One detail I left out about the Luderitz boat trip was the massive bruise that covers my shin. When trying to get from the rubber duck (inflatable motor boat) back onto the ship, instead of waiting for someone to help me up, I hurled myself on deck with less grace than a seal on land. In the process I whacked my leg on some piece of metal and now it’s an unattractive shade of green and purple. So, despite the cold and the wind, I decided that I clearly needed to try out the skin-healing detox bath. Jeanette hid from the frigid winds in the car as I slowly dipped myself into the extremely salty water. My body parts floated easily in the tepid pool, though I tried to keep my feet on the crunchy salt bottom. As much as I love salt, I had no desire to get the pink, briny water in my mouth. I lasted for at least 15 minutes without getting hypothermic. I’m not sure that it actually helped my bruise, but my skin has never been softer. By that evening the wind even died down, and we no longer worried about our tent blowing away.
|Detox salt bath at St. Nowhere Spa|
The next day, it was off to the Skeleton Coast. Even before we reached the skull and cross bones that adorned the entrance gates, we could tell that everyone was wrong about the national park. Yes, the landscape is in fact desolate desert, and the scores of shipwrecks of old are no longer visible. But the naysayers never comment on the red plains of sand dotted with bits of red rock or the random plant-covered hummocks that make the landscape seem like it has a weird case of acne. Black mounds arise like dioramas of massive mountain ranges. Halfway through the park sand dunes begin to line the coast. It’s beautiful.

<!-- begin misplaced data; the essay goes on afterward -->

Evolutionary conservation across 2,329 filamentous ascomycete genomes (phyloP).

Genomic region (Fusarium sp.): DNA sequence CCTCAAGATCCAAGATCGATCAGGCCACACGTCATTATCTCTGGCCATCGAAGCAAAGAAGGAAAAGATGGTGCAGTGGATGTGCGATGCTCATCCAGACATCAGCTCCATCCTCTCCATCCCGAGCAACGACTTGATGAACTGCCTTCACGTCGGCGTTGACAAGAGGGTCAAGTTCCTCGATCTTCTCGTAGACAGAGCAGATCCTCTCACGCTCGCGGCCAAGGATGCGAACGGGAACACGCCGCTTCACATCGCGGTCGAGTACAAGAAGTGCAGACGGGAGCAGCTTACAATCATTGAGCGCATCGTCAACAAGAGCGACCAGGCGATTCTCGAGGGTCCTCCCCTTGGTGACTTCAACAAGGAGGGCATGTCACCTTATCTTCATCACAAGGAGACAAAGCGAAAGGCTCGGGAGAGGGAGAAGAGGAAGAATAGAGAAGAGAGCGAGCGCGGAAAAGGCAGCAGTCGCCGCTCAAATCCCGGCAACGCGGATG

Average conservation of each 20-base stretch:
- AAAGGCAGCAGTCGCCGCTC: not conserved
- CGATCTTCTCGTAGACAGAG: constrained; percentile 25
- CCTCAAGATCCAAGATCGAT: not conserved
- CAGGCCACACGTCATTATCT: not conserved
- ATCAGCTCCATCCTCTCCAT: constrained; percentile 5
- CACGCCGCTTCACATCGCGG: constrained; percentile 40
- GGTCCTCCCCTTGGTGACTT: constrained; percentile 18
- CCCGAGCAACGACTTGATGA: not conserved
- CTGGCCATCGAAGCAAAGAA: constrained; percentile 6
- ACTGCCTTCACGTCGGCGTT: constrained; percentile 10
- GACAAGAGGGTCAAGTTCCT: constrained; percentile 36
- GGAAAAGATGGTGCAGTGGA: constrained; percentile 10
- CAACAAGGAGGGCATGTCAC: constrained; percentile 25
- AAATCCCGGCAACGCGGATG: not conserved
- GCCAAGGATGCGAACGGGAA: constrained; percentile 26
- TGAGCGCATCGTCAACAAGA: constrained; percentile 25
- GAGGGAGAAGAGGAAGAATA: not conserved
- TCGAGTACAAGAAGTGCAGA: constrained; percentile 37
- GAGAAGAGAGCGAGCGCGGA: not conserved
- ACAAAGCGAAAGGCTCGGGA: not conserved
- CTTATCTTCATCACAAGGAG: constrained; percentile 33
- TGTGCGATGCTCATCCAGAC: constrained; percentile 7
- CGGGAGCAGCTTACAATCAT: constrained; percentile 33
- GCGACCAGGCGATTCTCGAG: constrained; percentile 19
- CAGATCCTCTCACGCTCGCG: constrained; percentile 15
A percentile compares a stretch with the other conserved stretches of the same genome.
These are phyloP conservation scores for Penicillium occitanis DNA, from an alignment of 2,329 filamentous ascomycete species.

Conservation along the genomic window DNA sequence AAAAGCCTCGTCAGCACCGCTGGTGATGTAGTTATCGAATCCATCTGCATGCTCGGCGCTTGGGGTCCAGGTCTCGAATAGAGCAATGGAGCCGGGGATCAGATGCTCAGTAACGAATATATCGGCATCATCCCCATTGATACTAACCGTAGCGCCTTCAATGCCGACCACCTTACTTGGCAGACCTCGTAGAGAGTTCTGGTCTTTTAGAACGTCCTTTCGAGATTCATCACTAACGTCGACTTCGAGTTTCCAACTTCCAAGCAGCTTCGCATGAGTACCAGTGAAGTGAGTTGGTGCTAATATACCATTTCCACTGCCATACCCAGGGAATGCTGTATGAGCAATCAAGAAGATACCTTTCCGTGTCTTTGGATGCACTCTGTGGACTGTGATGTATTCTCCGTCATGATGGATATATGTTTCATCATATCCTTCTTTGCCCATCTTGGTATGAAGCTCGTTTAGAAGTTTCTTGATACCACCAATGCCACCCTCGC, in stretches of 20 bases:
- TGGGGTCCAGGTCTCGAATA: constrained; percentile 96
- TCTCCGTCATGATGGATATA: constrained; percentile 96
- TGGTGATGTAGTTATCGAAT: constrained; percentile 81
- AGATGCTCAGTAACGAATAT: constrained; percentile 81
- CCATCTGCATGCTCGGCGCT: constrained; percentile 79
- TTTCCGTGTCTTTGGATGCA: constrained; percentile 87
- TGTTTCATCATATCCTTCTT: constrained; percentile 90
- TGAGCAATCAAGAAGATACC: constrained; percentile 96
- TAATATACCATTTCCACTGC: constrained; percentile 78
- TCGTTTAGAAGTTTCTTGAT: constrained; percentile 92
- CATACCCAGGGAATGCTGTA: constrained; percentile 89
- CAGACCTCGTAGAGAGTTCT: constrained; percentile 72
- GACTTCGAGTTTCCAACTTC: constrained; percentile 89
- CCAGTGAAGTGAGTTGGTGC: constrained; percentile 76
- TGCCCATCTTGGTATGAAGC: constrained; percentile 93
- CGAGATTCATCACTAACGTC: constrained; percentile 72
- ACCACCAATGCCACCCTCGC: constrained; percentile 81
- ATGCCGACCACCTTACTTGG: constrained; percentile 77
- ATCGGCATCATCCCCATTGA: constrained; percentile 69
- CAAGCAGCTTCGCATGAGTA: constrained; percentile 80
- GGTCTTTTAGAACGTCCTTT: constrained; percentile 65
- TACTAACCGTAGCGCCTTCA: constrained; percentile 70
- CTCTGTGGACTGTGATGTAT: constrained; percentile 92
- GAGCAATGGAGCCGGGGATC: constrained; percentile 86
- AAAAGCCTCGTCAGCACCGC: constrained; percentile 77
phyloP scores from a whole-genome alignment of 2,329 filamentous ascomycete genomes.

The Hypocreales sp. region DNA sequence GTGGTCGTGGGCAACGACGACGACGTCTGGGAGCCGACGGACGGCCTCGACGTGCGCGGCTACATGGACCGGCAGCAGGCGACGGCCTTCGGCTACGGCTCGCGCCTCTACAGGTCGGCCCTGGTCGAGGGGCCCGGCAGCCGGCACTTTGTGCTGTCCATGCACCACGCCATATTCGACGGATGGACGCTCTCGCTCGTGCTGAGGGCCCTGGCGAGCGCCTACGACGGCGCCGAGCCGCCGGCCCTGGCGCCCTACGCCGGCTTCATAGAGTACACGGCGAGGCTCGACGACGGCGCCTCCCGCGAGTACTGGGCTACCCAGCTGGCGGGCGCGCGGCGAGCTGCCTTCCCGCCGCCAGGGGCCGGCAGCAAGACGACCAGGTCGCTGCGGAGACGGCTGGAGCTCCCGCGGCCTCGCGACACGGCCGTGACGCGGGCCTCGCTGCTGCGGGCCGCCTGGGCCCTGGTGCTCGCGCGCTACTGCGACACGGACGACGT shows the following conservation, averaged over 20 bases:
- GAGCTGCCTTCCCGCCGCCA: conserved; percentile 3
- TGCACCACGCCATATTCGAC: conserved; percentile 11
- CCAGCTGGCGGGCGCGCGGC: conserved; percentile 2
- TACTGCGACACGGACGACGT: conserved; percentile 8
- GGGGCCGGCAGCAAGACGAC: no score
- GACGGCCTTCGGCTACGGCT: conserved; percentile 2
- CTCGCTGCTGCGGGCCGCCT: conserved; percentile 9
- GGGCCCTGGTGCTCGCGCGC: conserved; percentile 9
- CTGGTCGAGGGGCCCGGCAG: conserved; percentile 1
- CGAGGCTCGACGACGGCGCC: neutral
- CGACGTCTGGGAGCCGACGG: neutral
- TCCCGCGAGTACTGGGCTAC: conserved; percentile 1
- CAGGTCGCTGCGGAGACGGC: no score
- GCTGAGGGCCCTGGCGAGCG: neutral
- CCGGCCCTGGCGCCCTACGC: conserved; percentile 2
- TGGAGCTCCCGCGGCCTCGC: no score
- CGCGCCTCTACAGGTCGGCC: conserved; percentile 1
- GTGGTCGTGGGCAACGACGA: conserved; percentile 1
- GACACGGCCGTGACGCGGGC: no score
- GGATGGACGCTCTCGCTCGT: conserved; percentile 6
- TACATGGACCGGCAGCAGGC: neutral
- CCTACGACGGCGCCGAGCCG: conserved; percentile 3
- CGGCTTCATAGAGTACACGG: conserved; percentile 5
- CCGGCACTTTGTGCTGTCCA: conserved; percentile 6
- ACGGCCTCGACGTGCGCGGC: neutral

|Entrance Gate to Skeleton Coast...Seriously.|
|Springbok playing in the desert|
In many ways, the Skeleton Coast is like the Aleutians. The beach is littered with marine debris including everything from drift wood to fishing nets to random bits of junk. It doesn’t look horrible or messy, but it gives you something to look for if you are interested. You can even find skeletons of small mammals, though the whale bones from the whale hunting days are mostly gone. Inland a bit are rusting remains of old mines. Just as the Aleutians are littered with World War II buildings and trash that can’t be moved because now it’s considered historic, the mining parts will remain forever for the same reasons. Even the ancient people of the Skeleton Coast bear some resemblance to the Aleuts. They hunted seals and ate fish and moved around as the seasons required. Both places have a remote, dramatic beauty, though it may be easier to notice in the Alaskan Islands than on the Namibian Coast.
|South West Seal shipwreck with jackal skeleton|
We only spent a day driving through the park since they no longer offer a hiking trip, the camp ground is only open in December and January when people like to fish, and the lodge is bloody expensive. We continued inland on the impossibly rutted and rocky C39 to a World Heritage Site. Our 2WD was not loving us.